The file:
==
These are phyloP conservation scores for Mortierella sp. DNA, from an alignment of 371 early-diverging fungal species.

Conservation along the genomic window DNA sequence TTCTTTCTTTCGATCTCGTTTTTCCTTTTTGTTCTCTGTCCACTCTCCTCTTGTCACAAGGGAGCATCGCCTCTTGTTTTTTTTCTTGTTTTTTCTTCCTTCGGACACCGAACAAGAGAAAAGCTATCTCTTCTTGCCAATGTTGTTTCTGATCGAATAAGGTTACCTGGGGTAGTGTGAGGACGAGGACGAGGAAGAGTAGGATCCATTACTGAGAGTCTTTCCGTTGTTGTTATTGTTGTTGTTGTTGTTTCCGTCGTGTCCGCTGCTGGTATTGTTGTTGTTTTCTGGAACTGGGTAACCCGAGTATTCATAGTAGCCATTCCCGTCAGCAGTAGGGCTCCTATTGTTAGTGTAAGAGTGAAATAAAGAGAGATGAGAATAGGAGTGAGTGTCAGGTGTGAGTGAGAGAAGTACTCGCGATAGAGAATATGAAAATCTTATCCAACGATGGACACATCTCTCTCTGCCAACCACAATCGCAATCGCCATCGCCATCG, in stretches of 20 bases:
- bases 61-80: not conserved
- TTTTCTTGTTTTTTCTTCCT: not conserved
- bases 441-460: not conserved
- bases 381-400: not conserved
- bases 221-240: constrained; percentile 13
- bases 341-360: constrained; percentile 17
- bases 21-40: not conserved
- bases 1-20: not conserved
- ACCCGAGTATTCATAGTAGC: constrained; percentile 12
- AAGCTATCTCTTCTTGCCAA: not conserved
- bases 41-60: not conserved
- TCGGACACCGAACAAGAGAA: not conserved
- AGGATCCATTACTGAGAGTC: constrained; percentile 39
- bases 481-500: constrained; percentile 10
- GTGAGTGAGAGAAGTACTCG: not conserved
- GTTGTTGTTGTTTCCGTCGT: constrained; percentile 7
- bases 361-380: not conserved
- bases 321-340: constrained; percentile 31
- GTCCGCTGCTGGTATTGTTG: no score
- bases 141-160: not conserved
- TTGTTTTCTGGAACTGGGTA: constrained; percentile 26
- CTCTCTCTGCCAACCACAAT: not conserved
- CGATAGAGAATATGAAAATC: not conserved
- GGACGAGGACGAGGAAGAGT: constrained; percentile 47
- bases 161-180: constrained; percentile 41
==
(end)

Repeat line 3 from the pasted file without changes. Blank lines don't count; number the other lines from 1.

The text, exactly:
- bases 61-80: not conserved